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Date:   Sun, 14 Jul 2019 11:49:15 -0700
From:   "Paul E. McKenney" <paulmck@...ux.ibm.com>
To:     Dmitry Vyukov <dvyukov@...gle.com>
Cc:     "Theodore Ts'o" <tytso@....edu>,
        syzbot <syzbot+4bfbbf28a2e50ab07368@...kaller.appspotmail.com>,
        Andreas Dilger <adilger.kernel@...ger.ca>,
        David Miller <davem@...emloft.net>, eladr@...lanox.com,
        Ido Schimmel <idosch@...lanox.com>,
        Jiri Pirko <jiri@...lanox.com>,
        John Stultz <john.stultz@...aro.org>,
        linux-ext4@...r.kernel.org, LKML <linux-kernel@...r.kernel.org>,
        netdev <netdev@...r.kernel.org>,
        syzkaller-bugs <syzkaller-bugs@...glegroups.com>,
        Thomas Gleixner <tglx@...utronix.de>,
        Peter Zijlstra <peterz@...radead.org>,
        Ingo Molnar <mingo@...nel.org>
Subject: Re: INFO: rcu detected stall in ext4_write_checks

On Sun, Jul 14, 2019 at 05:48:00PM +0300, Dmitry Vyukov wrote:
> On Sun, Jul 7, 2019 at 4:17 AM Paul E. McKenney <paulmck@...ux.ibm.com> wrote:
> > > > > I suppose RCU could take the dueling-banjos approach and use increasingly
> > > > > aggressive scheduler policies itself, up to and including SCHED_DEADLINE,
> > > > > until it started getting decent forward progress.  However, that
> > > > > sounds like the something that just might have unintended consequences,
> > > > > particularly if other kernel subsystems were to also play similar
> > > > > games of dueling banjos.
> > > >
> > > > So long as the RCU threads are well-behaved, using SCHED_DEADLINE
> > > > shouldn't have much of an impact on the system --- and the scheduling
> > > > parameters that you can specify on SCHED_DEADLINE allows you to
> > > > specify the worst-case impact on the system while also guaranteeing
> > > > that the SCHED_DEADLINE tasks will urn in the first place.  After all,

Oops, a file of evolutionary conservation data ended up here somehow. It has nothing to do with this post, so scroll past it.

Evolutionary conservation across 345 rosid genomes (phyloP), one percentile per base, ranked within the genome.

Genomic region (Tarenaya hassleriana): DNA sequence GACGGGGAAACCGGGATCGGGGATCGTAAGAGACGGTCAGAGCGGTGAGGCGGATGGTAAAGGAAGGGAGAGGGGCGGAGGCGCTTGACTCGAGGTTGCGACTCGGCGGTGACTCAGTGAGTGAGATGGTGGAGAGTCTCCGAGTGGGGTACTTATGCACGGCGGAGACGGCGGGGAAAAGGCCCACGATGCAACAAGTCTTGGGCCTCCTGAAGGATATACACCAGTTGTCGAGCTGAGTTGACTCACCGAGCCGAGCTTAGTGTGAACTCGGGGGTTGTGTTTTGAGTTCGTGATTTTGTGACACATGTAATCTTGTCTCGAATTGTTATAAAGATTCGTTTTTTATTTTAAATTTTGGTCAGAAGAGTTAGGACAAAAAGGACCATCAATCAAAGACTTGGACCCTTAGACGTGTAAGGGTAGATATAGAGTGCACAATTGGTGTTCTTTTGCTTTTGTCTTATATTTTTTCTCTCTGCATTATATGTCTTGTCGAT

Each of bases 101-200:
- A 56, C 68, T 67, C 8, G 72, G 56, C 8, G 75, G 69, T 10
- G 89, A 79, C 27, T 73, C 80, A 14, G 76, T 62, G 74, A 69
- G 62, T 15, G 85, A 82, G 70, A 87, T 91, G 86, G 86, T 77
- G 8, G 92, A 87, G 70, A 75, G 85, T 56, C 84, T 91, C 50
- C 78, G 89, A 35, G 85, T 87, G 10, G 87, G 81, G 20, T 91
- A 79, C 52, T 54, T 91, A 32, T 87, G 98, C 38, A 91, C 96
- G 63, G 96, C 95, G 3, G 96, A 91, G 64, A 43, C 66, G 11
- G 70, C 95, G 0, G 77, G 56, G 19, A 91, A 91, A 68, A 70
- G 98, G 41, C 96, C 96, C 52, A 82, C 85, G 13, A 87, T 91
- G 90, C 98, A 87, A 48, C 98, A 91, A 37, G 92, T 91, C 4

> > > > that's the whole point of SCHED_DEADLINE.
> > > >
> > > > So I wonder if the right approach is during the the first userspace
> > > > system call to shced_setattr to enable a (any) real-time priority
> > > > scheduler (SCHED_DEADLINE, SCHED_FIFO or SCHED_RR) on a userspace
> > > > thread, before that's allowed to proceed, the RCU kernel threads are
> > > > promoted to be SCHED_DEADLINE with appropriately set deadline
> > > > parameters.  That way, a root user won't be able to shoot the system
> > > > in the foot, and since the vast majority of the time, there shouldn't
> > > > be any processes running with real-time priorities, we won't be
> > > > changing the behavior of a normal server system.
> > >
> > > It might well be.  However, running the RCU kthreads at real-time
> > > priority does not come for free.  For example, it tends to crank up the
> > > context-switch rate.
> > >
> > > Plus I have taken several runs at computing SCHED_DEADLINE parameters,
> > > but things like the rcuo callback-offload threads have computational
> > > requirements that are controlled not by RCU, and not just by the rest of
> > > the kernel, but also by userspace (keeping in mind the example of opening
> > > and closing a file in a tight loop, each pass of which queues a callback).
> > > I suspect that RCU is not the only kernel subsystem whose computational